CHARLESTON, W.Va. (AP) - Barbie could get an unwelcome present for her 50th birthday: outlawed in West Virginia.
A state lawmaker proposed a bill Tuesday to ban sales of the iconic Mattel doll and others like her.
The proposal from Democratic Delegate Jeff Eldridge says such toys influence girls to place too much importance on physical beauty, at the expense of their intellectual and emotional development.
A Mattel spokeswoman did not immediately respond to a request for comment Tuesday. The Barbie doll officially turns 50 on March 9, and the toy maker has made big plans this year to mark the anniversary.
Barbie has had her foes over that half-century. Critics say the doll promotes materialism and an unnatural body image.
Here is the text of the bill as posted on the WV Legislature website:
A BILL to amend the Code of West Virginia, 1931, as amended, by adding thereto a new article, designated §47-25-1, relating to banning the sale of "Barbie" dolls and other dolls that influence girls to be beautiful.
Be it enacted by the Legislature of West Virginia:
That the Code of West Virginia, 1931, as amended, be amended by adding thereto a new article, designated §47-25-1, to read as follows:
ARTICLE 25. BARBIE DOLLS.
§47-25-1. Unlawful sale of Barbie dolls.
It shall be unlawful in the state to sell "Barbie" dolls and other similar dolls that promote or influence girls to place an undue importance on physical beauty to the detriment of their intellectual and emotional development.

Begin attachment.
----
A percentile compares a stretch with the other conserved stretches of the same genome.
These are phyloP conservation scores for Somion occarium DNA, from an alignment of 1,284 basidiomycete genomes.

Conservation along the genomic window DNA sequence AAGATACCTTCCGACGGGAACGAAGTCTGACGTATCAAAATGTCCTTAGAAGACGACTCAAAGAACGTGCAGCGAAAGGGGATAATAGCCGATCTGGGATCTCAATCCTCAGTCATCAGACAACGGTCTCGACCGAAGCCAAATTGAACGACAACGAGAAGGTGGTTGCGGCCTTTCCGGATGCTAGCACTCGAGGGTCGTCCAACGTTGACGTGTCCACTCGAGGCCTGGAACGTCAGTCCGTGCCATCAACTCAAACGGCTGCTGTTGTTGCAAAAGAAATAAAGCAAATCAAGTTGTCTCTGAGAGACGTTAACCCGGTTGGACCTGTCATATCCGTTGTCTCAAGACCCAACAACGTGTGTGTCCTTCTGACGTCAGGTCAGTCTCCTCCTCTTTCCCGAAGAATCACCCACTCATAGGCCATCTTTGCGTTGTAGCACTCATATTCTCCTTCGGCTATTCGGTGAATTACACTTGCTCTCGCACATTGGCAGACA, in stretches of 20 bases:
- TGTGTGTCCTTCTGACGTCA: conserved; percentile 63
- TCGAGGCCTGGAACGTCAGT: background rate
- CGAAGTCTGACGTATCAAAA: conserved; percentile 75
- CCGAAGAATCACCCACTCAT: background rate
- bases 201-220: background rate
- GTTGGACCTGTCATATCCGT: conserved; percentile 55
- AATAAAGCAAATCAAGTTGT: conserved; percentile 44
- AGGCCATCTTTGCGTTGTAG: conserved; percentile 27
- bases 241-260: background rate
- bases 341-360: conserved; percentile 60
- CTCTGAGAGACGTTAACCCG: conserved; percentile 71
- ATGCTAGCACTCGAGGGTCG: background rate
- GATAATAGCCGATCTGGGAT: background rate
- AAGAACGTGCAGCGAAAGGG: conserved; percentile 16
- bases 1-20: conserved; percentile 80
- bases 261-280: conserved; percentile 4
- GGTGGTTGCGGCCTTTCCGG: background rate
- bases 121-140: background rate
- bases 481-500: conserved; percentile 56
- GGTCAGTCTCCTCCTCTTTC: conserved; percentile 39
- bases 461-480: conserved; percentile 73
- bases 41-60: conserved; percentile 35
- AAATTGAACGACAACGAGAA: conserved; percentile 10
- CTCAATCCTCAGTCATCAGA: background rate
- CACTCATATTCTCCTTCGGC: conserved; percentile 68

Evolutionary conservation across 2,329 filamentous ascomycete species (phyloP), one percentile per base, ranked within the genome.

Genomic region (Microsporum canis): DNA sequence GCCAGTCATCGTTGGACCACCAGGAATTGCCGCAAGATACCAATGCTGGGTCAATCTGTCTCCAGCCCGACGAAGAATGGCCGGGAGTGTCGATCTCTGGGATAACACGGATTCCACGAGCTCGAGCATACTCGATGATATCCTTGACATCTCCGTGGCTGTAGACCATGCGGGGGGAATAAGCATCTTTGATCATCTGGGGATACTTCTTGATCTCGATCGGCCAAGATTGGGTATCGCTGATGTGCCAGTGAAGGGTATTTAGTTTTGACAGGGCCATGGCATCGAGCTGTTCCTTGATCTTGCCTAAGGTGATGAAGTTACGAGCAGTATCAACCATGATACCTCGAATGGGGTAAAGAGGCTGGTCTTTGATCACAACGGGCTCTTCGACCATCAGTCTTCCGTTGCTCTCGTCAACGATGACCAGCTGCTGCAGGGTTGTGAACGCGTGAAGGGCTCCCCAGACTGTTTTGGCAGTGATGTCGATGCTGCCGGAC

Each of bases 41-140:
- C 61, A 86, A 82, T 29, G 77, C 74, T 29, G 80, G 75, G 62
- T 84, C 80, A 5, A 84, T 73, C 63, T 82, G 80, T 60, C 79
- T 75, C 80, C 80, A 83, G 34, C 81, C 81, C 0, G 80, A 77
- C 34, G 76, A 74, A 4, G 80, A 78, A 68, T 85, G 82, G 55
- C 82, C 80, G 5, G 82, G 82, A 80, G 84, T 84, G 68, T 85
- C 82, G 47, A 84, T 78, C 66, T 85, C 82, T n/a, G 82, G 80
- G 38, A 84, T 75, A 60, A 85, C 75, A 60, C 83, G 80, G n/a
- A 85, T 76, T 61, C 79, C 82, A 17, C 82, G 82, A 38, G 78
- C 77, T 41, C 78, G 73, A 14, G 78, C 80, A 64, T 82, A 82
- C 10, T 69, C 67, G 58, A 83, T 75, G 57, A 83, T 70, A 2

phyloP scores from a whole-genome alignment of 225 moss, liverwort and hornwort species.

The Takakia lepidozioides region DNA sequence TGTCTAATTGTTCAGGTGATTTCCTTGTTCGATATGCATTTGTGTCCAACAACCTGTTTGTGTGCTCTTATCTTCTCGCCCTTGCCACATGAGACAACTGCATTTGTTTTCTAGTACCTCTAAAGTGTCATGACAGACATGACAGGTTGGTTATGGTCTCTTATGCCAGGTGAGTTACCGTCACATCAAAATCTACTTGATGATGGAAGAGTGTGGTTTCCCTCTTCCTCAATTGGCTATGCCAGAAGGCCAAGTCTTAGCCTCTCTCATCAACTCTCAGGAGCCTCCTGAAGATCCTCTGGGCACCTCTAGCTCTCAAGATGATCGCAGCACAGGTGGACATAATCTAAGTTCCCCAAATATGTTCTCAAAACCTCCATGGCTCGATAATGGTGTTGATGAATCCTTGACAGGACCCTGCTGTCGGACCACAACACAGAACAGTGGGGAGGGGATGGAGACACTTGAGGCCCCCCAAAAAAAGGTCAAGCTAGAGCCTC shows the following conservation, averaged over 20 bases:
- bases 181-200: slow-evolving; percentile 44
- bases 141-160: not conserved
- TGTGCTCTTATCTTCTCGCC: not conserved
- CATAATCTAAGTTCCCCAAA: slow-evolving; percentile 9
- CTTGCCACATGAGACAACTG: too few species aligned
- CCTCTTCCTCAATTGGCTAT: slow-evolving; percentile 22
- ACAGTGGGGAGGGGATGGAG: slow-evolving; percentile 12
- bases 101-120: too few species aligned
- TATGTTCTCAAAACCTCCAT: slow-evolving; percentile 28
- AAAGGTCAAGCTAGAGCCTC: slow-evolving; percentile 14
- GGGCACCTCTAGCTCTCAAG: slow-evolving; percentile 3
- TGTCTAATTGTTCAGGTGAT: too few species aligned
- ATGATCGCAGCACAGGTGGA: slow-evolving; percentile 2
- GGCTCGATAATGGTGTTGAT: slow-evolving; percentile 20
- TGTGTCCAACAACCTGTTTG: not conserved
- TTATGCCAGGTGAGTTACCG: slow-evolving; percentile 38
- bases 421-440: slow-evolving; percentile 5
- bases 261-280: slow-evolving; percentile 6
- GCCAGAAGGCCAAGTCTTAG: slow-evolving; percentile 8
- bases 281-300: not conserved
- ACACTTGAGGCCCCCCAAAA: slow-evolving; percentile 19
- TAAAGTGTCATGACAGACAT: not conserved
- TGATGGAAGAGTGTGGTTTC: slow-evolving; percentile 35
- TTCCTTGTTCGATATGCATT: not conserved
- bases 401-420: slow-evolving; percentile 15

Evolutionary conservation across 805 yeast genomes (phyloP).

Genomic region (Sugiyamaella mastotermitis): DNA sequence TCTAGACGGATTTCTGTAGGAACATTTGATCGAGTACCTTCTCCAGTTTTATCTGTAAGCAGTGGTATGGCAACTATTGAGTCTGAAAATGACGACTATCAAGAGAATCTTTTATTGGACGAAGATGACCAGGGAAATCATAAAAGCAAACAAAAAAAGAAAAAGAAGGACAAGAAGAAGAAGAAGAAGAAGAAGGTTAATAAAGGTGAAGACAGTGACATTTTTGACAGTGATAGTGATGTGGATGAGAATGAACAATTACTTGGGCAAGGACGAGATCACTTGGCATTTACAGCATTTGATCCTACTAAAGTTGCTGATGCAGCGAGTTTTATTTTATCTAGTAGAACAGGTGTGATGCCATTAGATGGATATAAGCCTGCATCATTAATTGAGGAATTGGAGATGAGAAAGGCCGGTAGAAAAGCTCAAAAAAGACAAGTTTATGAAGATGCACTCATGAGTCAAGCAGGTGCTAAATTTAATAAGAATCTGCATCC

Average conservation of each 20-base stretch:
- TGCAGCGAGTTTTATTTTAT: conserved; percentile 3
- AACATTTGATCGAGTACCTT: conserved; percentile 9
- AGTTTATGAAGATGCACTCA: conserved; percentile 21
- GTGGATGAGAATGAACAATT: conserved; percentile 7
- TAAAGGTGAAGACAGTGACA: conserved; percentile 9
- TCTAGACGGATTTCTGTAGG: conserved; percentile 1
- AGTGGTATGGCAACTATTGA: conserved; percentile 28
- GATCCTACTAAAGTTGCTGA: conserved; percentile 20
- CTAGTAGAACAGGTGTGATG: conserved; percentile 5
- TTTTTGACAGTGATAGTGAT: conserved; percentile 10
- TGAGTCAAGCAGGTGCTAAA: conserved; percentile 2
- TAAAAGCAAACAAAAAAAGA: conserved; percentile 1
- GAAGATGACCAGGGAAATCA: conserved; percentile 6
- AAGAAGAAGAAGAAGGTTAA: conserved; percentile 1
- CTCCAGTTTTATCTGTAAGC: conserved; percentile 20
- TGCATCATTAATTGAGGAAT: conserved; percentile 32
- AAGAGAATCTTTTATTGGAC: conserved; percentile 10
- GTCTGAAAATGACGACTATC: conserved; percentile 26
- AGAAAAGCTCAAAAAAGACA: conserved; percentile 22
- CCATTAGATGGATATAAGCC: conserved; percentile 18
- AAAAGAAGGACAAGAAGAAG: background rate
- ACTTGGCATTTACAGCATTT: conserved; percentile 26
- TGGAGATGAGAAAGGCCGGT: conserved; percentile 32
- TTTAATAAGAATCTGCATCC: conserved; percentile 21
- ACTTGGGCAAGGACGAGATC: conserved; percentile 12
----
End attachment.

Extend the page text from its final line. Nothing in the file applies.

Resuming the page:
NOTE: The purpose of this bill is to ban the sale of Barbie dolls and other similar dolls.
If you'd like to contact Delegate Eldridge about his proposal, here is his contact information:
Room 212E, Building 1
State Capitol Complex
Charleston, WV 25305
Capitol Phone: (304) 340-3174
Among the comments we received from people on the street are:
"I think it's crazy."
"It's just a doll that girls want to play with. Don't take that from the kids."
"It's kind of implying you can't be beautiful and intelligent at the same time."
"I grew up playing with Barbie, and I'm not super insecure."
"Why worry about the Barbie doll? She's been around for years. Let's worry about the unemployment here in West Virginia and things of that sort."
Meanwhile, Delegate Jeff Eldridge said he knows the bill he proposed doesn't "have a lot of teeth," but said he introduced it because he wanted to get the conversation started about brains before beauty.